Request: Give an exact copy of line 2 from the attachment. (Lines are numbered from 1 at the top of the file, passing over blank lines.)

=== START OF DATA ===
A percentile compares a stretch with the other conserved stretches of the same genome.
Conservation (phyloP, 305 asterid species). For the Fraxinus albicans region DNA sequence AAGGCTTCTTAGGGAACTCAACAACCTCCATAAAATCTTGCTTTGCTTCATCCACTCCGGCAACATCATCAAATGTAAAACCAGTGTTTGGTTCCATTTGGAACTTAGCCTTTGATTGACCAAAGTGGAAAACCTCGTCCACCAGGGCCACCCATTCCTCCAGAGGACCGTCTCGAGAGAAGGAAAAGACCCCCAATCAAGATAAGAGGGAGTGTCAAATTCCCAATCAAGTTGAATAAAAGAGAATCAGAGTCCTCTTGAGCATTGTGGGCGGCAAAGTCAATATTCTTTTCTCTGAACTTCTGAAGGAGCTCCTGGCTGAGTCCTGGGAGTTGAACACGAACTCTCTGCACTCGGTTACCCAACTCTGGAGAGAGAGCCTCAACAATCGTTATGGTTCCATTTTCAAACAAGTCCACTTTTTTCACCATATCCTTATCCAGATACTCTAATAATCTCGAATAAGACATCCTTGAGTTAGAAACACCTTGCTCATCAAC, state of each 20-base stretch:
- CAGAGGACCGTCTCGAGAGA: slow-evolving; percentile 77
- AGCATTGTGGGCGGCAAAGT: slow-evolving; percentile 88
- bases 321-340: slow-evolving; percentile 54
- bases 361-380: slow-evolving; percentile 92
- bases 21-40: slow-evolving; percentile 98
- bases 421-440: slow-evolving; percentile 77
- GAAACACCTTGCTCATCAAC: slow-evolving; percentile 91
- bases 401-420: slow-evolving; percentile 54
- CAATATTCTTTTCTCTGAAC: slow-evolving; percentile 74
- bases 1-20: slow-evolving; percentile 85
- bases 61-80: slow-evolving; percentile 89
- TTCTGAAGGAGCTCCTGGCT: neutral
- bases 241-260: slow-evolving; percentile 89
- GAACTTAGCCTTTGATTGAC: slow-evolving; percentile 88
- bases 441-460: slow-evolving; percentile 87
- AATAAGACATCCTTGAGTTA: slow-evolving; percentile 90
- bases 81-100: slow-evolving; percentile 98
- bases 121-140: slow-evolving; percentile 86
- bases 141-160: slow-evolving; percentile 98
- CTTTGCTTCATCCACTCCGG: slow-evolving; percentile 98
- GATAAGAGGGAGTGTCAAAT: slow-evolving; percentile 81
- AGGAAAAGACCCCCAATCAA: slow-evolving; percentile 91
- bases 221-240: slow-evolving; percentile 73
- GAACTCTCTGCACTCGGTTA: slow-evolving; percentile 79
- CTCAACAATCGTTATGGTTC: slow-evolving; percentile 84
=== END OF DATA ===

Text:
Conservation (phyloP, 305 asterid species). For the Fraxinus albicans region DNA sequence AAGGCTTCTTAGGGAACTCAACAACCTCCATAAAATCTTGCTTTGCTTCATCCACTCCGGCAACATCATCAAATGTAAAACCAGTGTTTGGTTCCATTTGGAACTTAGCCTTTGATTGACCAAAGTGGAAAACCTCGTCCACCAGGGCCACCCATTCCTCCAGAGGACCGTCTCGAGAGAAGGAAAAGACCCCCAATCAAGATAAGAGGGAGTGTCAAATTCCCAATCAAGTTGAATAAAAGAGAATCAGAGTCCTCTTGAGCATTGTGGGCGGCAAAGTCAATATTCTTTTCTCTGAACTTCTGAAGGAGCTCCTGGCTGAGTCCTGGGAGTTGAACACGAACTCTCTGCACTCGGTTACCCAACTCTGGAGAGAGAGCCTCAACAATCGTTATGGTTCCATTTTCAAACAAGTCCACTTTTTTCACCATATCCTTATCCAGATACTCTAATAATCTCGAATAAGACATCCTTGAGTTAGAAACACCTTGCTCATCAAC, state of each 20-base stretch: